The price of the world’s most important oil benchmark is being boosted by South Korean refiners buying on the back of a tax loophole involving North Sea oil.
The buying pressure started in December when refiners began exploiting the EU-South Korea free trade agreement signed in 2011, but, according to industry estimates, has now peaked with the Asian country’s refiners buying in May more than a quarter of the monthly production of Forties, the oil variety that largely sets the price of the Brent benchmark.
The purchases have supported the price of Brent in spite of weak domestic European demand for the different varieties of crude oil produced in the North Sea. Earlier this week Brent fell to a 15-month low of $95.64 a barrel, but on Wednesday it recovered to breach the crucial $100 a barrel mark, in part helped by new Korean buying.
The mechanics of calculating the Brent price explain the importance of the Korean spree. The benchmark is a basket of four oil streams from the North Sea – Brent, Forties, Oseberg and Ekofisk – that trade independently in the physical market. The cheaper of the four varieties sets the price of the basket and, thus, of the Brent benchmark. Traditionally, Forties is the cheapest grade, so demand for it is the key to the price of the benchmark.
The free trade agreement – directly and indirectly covering the crude oil production of the UK and Norway in the North Sea – waives a 3 percent tax that Korean refiners have to pay to import oil from other regions. That waiver offsets the costs of shipping the crude for 45 days from the North Sea into the Atlantic Ocean, around the Cape of Good Hope to enter the Indian Ocean and from there into the Pacific to Korea.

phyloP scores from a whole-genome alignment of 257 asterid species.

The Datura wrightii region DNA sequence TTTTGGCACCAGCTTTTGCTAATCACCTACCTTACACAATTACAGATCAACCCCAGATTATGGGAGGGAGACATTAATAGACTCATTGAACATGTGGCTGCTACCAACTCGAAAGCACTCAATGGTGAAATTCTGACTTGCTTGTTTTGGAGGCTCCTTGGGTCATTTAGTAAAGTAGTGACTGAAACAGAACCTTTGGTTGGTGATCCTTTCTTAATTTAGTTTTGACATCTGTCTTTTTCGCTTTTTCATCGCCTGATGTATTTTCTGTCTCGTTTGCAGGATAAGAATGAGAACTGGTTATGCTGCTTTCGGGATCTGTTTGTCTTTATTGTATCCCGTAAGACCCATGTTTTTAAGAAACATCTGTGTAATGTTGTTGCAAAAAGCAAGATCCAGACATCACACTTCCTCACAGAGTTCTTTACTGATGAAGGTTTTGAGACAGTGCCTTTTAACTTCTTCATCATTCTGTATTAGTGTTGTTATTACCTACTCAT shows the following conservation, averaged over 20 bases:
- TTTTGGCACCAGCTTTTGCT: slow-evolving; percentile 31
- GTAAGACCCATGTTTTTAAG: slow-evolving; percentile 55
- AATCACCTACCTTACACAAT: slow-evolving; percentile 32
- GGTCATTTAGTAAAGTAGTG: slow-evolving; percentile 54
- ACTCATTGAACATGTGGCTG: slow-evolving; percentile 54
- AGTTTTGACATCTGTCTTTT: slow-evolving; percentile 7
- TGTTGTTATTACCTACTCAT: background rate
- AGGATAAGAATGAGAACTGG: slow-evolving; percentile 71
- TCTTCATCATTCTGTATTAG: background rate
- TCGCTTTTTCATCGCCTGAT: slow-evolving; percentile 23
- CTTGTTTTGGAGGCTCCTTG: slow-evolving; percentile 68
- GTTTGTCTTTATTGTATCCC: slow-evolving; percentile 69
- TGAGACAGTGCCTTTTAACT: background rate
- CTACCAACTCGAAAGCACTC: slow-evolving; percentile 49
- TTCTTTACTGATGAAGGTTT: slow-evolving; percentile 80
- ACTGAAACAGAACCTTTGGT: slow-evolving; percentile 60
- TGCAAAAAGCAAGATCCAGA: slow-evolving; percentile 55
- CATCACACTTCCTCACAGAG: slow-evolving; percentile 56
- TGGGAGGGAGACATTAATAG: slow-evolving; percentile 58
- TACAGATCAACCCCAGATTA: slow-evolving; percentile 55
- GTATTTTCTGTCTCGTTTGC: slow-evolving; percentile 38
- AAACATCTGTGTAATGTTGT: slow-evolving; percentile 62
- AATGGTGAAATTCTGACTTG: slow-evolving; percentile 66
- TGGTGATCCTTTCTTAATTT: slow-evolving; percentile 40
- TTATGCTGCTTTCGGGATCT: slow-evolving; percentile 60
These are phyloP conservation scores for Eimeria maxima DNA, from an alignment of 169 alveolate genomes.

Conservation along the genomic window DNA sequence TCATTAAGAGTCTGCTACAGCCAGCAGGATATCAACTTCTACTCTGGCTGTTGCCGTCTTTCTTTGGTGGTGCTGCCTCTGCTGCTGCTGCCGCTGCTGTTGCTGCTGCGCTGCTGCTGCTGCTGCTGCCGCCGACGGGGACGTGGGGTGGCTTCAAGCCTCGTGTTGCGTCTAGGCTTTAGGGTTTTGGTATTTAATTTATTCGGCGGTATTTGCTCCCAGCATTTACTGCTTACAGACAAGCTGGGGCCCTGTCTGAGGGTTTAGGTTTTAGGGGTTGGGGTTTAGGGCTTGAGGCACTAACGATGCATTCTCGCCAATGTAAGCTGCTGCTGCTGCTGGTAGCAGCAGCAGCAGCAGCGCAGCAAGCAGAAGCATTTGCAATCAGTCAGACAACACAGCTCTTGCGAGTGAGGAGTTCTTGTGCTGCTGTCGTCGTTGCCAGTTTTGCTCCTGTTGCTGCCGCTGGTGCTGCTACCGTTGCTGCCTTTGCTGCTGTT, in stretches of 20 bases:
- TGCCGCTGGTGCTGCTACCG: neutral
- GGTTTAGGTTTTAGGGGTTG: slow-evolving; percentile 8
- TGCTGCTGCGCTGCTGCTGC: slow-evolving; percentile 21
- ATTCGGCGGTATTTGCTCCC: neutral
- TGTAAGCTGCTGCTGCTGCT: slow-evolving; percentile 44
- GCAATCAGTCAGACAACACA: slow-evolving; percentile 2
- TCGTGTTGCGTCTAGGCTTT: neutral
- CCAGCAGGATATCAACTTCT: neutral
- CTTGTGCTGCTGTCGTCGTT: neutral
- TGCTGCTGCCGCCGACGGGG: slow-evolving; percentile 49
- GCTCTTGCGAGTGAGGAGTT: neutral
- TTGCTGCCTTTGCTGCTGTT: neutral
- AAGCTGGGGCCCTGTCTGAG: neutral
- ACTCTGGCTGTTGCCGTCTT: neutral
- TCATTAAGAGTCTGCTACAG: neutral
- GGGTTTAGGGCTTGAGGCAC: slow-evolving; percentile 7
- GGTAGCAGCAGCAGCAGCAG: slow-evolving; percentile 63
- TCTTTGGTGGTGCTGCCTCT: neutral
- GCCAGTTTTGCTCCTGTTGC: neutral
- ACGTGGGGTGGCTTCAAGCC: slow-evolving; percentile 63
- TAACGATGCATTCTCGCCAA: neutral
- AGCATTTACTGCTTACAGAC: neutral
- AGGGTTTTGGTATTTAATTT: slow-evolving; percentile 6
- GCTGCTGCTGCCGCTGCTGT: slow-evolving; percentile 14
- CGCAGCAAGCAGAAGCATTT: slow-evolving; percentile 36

In May Korean refiners bought about 3 million barrels of Forties crude – roughly 26 percent of the stream’s output of 11.4 million barrels in May – according to industry estimates. “The South Korean buying has become a new feature of the Brent benchmark,” said one senior London-based North Sea oil trader.
Oil traders said Korean refiners had already booked another 2m barrels for June delivery and added there were indications they were looking for a further 1m barrels.
Olivier Jakob, of Swiss-based oil consultancy Petromatrix, said the danger for Brent would be if “the artificial economics of Forties to South Korea starts to have too significant an impact on the price-discovery value of the Brent contract”.
“The shipments of Forties to South Korea have nothing to do with supply and demand factors,” he added, referring to the tax advantage of the trade agreement.
Oil traders said the Korean buying was not only inflating Brent prices, but also putting pressure on the price of crude for immediate delivery, keeping it at a premium over forward-dated contracts, a condition known as backwardation. The backwardated market generally hurts the profitability of the refining sector.
Brent last week fell briefly below $100 a barrel for the first time in seven months as weak Chinese and European economic data prompted investors to sell commodities. The drop below the triple-digit barrier on June 1 broke the longest period of $100 a barrel-plus prices on record. Brent stood above the $100 level for 240 consecutive days, from October to May, compared with 170 consecutive days in 2008.